Another very important use for pinholes is myopia prevention, an application that has until now been totally ignored. When a person’s eye has become abnormally long due to excessive close work, the outermost rays come to a focus in front of the retina and cause blurred vision. Imagine for a moment the common situation where a child begins to develop myopia and can’t see the board in school clearly. The usual solution of giving the child minus lenses is disastrous.

    But suppose the child has a pair of pinholes and puts them on just to look at the board. A large area of the board can be seen through just one hole. The cost and the risk involved with minus lenses have been avoided entirely. Suppose the child also leaves them on when reading or looking at a computer screen. This could help greatly in preventing myopia since the accommodative effort is reduced. Schoolteachers should have several pairs on hand to lend to the students who have difficulty seeing the board.

    Limitations

    One limitation of pinhole glasses is that blocking some of the light makes it more important than usual to have good lighting on the viewed object, even though the sharper image greatly compensates for the diminished light. When looking at television this is not a problem since the set makes its own light. When reading, a good lamp should be provided nearby.

    Another limitation is that peripheral vision is diminished, so they should not be used for driving or similar activities involving motion. As with any glasses, even sunglasses, they should not be used to stare at the sun, thinking that no harm can be done.

    Pinholes cannot replace prescription glasses in every situation.People with over 6 diopters of myopia will probably not find pinholes useful because pinholes cannot eliminate all of the blur. And just as it would be risky to wear ordinary glasses in situations where they could be broken and damage the eyes, there are situations where using pinholes instead of prescription glasses is not advisable. Use common sense and only wear the pinholes when the limited view does not pose a risk.

    One group that should not use pinholes, or any glasses that reduce accommodation (focusing effort), is young people who are very farsighted. These people need to accommodate as much as possible in order to reduce their farsightedness to a lower level. This is nature’s dynamic method of refining visual acuity in the growing youngster and it should not be defeated.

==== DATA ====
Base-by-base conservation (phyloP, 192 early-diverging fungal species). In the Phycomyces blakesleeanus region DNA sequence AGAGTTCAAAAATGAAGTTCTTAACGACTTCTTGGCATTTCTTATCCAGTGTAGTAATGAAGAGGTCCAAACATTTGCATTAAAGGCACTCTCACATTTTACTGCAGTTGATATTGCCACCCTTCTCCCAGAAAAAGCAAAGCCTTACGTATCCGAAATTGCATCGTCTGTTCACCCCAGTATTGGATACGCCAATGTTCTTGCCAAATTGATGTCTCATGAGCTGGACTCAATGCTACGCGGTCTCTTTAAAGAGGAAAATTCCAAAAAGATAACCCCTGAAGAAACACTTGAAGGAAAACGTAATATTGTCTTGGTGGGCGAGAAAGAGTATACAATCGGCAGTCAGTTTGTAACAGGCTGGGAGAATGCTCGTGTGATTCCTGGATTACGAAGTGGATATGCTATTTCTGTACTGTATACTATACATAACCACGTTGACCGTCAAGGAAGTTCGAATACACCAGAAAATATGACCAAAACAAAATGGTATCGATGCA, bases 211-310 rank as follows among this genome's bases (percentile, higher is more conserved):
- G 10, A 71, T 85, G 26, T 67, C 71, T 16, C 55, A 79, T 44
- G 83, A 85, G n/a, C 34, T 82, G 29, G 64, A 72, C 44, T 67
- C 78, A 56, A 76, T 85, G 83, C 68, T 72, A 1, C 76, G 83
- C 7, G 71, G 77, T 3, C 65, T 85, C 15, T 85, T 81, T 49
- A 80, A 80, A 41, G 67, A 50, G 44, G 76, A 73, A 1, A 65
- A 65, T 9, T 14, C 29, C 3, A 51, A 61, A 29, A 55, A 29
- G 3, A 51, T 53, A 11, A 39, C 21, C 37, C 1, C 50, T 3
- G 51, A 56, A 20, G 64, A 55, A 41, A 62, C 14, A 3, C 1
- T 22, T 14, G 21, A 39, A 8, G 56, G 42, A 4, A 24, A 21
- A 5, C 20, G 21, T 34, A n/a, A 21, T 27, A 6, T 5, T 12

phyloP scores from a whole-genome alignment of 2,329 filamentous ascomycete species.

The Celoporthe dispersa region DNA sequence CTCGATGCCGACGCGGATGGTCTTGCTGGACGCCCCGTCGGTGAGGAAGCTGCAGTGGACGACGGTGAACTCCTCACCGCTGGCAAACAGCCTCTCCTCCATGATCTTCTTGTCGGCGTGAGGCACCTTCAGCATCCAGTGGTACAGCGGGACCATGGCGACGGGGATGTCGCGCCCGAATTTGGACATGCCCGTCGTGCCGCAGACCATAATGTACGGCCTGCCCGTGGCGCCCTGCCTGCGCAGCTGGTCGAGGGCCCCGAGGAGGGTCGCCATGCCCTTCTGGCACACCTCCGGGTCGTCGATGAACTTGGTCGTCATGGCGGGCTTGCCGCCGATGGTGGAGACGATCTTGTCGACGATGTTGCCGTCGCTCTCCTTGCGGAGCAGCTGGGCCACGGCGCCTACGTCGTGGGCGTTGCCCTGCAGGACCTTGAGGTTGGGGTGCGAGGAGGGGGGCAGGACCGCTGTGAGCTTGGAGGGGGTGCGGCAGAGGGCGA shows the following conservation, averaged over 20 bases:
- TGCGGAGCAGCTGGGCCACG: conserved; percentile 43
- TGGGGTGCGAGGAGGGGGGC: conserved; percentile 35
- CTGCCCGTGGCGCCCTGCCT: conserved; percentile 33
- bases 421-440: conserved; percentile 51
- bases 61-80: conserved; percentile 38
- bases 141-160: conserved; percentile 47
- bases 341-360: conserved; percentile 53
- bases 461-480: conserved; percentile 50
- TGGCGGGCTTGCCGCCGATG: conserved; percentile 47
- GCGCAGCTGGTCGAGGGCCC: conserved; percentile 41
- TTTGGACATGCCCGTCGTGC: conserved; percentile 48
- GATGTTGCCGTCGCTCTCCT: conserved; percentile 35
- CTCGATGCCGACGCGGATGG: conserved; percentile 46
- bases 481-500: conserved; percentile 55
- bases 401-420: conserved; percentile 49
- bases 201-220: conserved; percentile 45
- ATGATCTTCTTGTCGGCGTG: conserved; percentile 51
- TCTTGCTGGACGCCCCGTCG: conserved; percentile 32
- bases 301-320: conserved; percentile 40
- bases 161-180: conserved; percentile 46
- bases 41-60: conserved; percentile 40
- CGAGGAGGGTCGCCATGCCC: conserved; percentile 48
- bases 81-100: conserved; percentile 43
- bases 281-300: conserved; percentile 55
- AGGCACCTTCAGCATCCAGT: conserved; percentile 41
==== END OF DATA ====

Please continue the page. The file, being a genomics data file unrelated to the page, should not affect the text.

Anti-pinhole Conspiracy

    Can you imagine what the eye doctors and optical industry think about this inexpensive solution? The fact that you don’t find pinholes in the optical stores and eye doctors don’t recommend them should give you a hint. In fact, it is just this opposition that has resulted in government persecution of those who sold such glasses in the past.

    Can pinholes improve vision?

    With what we now know about the environmental cause of acquired myopia, we can make the claim that pinholes have a legitimate use in myopia prevention. When used for reading or other close work, pinholes reduce the amount of accommodation or focusing power that the eye must use to see clearly. There is an abundant amount of research that points the finger at excessive accommodation as the cause of acquired myopia.

    It is clear that anything that can reduce this accommodative effort, including pinhole glasses, is a useful weapon in retaining good vision. It is for this reason, and the fact that those in the optical business want nothing to do with them, that we have decided to promote the use of pinholes on this website.

    These glasses could be a major tool in preventing myopia. Pinholes are harmless; minus lenses MUST be avoided. Some day in the future, putting minus lenses on a young child will be a criminal act. People who don’t deserve the title doctor go through life unconcerned about the devastation of ruined vision they leave in their wake.